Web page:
Gaussian Mixture Modeling of Hemispheric Lateralization for Language in a Large Sample of Healthy Individuals Balanced for Handedness

Bernard Mazoyer, Laure Zago, Gaël Jobard, Fabrice Crivello, Marc Joliot, Guy Perchey, Emmanuel Mellet, Laurent Petit, Nathalie Tzourio-Mazoyer
PLoS ONE. 2014-06-30; 9(6): e101165
DOI: 10.1371/journal.pone.0101165

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1. PLoS One. 2014 Jun 30;9(6):e101165. doi: 10.1371/journal.pone.0101165.
eCollection 2014.

Gaussian mixture modeling of hemispheric lateralization for language in a large
sample of healthy individuals balanced for handedness.

Mazoyer B(1), Zago L(1), Jobard G(1), Crivello F(1), Joliot M(1), Perchey G(1),
Mellet E(1), Petit L(1), Tzourio-Mazoyer N(1).

Author information:
(1)Groupe d’Imagerie Neurofonctionnelle, Centre National de la Recherche
Scientifique, Commissariat à l’Energie Atomique, et Université de Bordeaux,
Bordeaux, France.

Hemispheric lateralization for language production and its relationships with
manual preference and manual preference strength were studied in a sample of 297
subjects, including 153 left-handers (LH). A hemispheric functional
lateralization index (HFLI) for language was derived from fMRI acquired during a
covert sentence generation task as compared with a covert word list recitation.
The multimodal HFLI distribution was optimally modeled using a mixture of 3 and 4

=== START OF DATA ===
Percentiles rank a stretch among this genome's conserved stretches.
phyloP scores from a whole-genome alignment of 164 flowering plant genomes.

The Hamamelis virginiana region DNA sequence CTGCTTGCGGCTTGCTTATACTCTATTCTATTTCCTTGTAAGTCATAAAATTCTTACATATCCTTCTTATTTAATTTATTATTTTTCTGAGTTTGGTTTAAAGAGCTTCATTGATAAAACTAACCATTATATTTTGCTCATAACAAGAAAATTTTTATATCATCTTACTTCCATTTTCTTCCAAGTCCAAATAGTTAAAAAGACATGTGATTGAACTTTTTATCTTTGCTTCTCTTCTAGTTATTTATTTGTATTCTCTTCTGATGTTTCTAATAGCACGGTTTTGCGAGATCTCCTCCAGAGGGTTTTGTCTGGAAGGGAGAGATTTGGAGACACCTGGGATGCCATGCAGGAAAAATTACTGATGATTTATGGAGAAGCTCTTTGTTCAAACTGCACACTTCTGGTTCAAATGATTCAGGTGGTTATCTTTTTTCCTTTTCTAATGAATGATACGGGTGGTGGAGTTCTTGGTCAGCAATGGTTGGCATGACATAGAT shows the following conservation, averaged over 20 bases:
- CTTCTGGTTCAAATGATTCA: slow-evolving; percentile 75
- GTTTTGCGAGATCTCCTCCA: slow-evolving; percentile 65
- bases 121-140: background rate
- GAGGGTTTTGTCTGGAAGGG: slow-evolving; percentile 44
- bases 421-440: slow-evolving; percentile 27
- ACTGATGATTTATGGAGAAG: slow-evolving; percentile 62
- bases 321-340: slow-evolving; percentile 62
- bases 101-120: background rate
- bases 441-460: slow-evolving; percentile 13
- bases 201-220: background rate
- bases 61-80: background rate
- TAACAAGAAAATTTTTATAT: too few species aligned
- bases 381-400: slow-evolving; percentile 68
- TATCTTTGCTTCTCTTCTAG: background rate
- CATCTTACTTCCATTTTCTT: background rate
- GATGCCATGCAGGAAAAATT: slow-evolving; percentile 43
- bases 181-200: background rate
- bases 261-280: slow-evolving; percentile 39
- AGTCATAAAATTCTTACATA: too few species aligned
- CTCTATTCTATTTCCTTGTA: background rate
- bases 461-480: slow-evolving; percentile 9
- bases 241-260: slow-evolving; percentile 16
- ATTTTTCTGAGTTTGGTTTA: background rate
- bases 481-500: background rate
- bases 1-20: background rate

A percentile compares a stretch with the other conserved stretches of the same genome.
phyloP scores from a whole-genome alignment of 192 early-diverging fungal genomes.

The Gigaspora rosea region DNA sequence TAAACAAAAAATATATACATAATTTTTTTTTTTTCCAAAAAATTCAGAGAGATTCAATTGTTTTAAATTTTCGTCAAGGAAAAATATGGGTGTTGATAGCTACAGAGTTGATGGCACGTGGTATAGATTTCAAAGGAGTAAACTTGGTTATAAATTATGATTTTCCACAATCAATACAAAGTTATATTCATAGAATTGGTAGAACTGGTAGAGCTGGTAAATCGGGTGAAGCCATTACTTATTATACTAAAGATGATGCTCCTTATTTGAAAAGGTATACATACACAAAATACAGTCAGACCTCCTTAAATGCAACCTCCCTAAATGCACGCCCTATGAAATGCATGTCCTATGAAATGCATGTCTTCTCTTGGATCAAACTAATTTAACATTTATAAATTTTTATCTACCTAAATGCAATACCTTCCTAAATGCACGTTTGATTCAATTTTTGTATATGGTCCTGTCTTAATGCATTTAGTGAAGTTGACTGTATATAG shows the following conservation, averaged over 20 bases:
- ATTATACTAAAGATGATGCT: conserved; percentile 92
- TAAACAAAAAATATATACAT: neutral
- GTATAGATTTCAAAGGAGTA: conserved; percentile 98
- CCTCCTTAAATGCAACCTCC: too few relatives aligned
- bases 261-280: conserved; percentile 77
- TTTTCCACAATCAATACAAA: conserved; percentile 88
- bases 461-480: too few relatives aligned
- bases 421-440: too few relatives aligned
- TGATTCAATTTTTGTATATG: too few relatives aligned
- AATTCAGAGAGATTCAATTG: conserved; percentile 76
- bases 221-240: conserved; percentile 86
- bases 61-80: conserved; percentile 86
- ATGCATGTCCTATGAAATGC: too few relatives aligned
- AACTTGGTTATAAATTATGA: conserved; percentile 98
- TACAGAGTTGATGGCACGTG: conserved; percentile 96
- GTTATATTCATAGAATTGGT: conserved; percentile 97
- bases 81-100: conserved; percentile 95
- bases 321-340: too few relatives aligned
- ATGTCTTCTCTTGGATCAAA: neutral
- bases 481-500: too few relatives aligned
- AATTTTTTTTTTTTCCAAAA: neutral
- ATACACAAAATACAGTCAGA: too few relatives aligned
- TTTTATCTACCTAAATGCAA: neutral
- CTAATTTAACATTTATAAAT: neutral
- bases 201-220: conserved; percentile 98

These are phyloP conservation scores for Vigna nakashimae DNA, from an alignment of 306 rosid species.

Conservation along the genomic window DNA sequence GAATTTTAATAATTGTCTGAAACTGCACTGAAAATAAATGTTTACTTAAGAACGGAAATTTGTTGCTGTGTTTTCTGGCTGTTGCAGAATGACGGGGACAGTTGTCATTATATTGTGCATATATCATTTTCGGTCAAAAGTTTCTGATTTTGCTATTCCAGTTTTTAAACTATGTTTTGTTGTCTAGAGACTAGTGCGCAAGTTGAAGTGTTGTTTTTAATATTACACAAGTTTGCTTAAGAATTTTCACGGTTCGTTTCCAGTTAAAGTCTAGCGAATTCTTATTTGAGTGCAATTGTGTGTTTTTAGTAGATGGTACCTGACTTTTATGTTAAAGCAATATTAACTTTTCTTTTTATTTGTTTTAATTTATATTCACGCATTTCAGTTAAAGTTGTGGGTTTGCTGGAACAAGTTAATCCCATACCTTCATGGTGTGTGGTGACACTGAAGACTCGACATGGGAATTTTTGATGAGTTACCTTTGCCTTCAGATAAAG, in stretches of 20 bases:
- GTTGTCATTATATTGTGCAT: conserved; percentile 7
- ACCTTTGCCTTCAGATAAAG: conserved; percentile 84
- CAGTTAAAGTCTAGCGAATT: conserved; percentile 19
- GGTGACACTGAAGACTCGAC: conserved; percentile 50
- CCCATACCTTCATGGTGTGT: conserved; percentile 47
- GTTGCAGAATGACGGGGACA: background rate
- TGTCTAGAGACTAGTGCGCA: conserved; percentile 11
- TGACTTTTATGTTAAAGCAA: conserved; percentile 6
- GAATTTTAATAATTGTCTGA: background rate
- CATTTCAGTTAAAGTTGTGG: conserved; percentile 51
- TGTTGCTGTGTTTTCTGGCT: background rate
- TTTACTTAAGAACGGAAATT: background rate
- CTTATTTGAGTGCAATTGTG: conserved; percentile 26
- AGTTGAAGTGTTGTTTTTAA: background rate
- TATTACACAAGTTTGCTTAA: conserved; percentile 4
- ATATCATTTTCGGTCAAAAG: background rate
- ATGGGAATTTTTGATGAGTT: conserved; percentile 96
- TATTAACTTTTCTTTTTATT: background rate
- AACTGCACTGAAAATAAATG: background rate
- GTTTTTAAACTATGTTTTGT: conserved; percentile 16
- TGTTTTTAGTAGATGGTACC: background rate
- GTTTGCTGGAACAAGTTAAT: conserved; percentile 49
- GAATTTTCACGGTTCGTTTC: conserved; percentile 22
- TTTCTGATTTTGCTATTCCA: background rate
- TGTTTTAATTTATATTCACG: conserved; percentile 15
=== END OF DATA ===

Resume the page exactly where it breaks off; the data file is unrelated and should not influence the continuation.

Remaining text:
Gaussian functions in right-handers (RH) and LH, respectively. Gaussian function
parameters helped to define 3 types of language hemispheric lateralization,
namely « Typical » (left hemisphere dominance with clear positive HFLI values, 88%
of RH, 78% of LH), « Ambilateral » (no dominant hemisphere with HFLI values close
to 0, 12% of RH, 15% of LH) and « Strongly-atypical » (right-hemisphere dominance
with clear negative HFLI values, 7% of LH). Concordance between dominant
hemispheres for hand and for language did not exceed chance level, and most of
the association between handedness and language lateralization was explained by
the fact that all Strongly-atypical individuals were left-handed. Similarly, most
of the relationship between language lateralization and manual preference
strength was explained by the fact that Strongly-atypical individuals exhibited a
strong preference for their left hand. These results indicate that concordance of
hemispheric dominance for hand and for language occurs barely above the chance
level, except in a group of rare individuals (less than 1% in the general
population) who exhibit strong right hemisphere dominance for both language and
their preferred hand. They call for a revisit of models hypothesizing common
determinants for handedness and for language dominance.

DOI: 10.1371/journal.pone.0101165
PMCID: PMC4076312
PMID: 24977417 [Indexed for MEDLINE]


Auteurs Bordeaux Neurocampus